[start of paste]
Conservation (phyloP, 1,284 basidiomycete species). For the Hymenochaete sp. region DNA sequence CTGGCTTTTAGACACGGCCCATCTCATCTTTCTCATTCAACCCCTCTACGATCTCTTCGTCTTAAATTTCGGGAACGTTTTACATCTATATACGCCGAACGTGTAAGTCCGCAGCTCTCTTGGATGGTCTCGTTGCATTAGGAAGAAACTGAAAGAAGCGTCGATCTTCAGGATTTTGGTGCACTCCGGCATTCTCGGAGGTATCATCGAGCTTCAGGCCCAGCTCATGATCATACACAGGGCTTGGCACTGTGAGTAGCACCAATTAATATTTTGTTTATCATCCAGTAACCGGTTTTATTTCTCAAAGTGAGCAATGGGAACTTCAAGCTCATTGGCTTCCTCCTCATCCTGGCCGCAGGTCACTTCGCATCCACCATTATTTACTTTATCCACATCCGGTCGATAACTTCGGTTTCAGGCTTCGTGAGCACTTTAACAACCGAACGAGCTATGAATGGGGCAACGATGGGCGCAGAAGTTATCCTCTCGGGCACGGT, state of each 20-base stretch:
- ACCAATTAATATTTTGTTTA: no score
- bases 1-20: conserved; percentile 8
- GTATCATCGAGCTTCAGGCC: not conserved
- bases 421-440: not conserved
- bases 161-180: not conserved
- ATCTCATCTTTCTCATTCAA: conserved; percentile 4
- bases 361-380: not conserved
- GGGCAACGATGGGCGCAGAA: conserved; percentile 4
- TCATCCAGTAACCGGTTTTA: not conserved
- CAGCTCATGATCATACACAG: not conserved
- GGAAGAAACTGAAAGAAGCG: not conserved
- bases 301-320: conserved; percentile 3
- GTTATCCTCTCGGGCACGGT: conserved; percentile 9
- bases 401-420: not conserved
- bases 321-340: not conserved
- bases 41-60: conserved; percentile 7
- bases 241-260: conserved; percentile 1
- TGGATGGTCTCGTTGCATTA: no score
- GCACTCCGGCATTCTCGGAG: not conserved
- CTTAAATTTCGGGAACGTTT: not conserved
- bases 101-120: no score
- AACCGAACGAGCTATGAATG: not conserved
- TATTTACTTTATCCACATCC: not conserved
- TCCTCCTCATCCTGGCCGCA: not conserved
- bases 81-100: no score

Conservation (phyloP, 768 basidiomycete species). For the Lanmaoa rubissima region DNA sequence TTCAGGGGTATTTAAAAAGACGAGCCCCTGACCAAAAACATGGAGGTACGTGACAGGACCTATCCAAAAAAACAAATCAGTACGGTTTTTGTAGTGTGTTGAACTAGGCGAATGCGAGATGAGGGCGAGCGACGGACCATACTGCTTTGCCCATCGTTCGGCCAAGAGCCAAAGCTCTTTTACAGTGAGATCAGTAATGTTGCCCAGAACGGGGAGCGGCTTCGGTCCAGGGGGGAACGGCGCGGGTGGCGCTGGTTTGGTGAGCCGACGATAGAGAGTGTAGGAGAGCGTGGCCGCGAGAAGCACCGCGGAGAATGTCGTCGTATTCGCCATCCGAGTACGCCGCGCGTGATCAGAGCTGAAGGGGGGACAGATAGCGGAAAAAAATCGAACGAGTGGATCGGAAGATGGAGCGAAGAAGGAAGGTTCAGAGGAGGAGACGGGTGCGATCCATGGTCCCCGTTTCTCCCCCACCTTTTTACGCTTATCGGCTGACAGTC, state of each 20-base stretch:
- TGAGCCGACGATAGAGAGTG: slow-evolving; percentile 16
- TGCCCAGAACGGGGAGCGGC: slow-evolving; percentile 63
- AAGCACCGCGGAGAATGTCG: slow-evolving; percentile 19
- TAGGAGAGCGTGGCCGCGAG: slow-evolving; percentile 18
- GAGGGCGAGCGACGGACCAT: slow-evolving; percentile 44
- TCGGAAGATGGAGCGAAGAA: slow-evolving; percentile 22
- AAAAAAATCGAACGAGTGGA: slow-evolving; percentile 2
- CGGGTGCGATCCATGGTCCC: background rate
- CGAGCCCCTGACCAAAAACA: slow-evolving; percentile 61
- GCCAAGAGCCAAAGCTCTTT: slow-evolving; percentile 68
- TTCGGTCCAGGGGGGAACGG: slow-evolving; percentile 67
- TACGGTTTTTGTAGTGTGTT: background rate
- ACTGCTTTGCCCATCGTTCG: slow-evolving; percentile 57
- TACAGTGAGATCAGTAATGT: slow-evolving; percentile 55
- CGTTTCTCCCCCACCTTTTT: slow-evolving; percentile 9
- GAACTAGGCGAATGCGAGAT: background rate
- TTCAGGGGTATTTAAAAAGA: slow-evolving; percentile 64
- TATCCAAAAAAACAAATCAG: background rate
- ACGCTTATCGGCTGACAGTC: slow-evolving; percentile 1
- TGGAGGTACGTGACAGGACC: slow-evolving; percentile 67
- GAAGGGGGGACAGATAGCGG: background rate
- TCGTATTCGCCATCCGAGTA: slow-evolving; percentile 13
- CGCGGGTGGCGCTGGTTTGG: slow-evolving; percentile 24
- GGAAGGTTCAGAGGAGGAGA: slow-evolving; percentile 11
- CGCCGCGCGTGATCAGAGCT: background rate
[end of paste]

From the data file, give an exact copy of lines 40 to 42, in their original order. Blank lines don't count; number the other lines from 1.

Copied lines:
- ACTGCTTTGCCCATCGTTCG: slow-evolving; percentile 57
- TACAGTGAGATCAGTAATGT: slow-evolving; percentile 55
- CGTTTCTCCCCCACCTTTTT: slow-evolving; percentile 9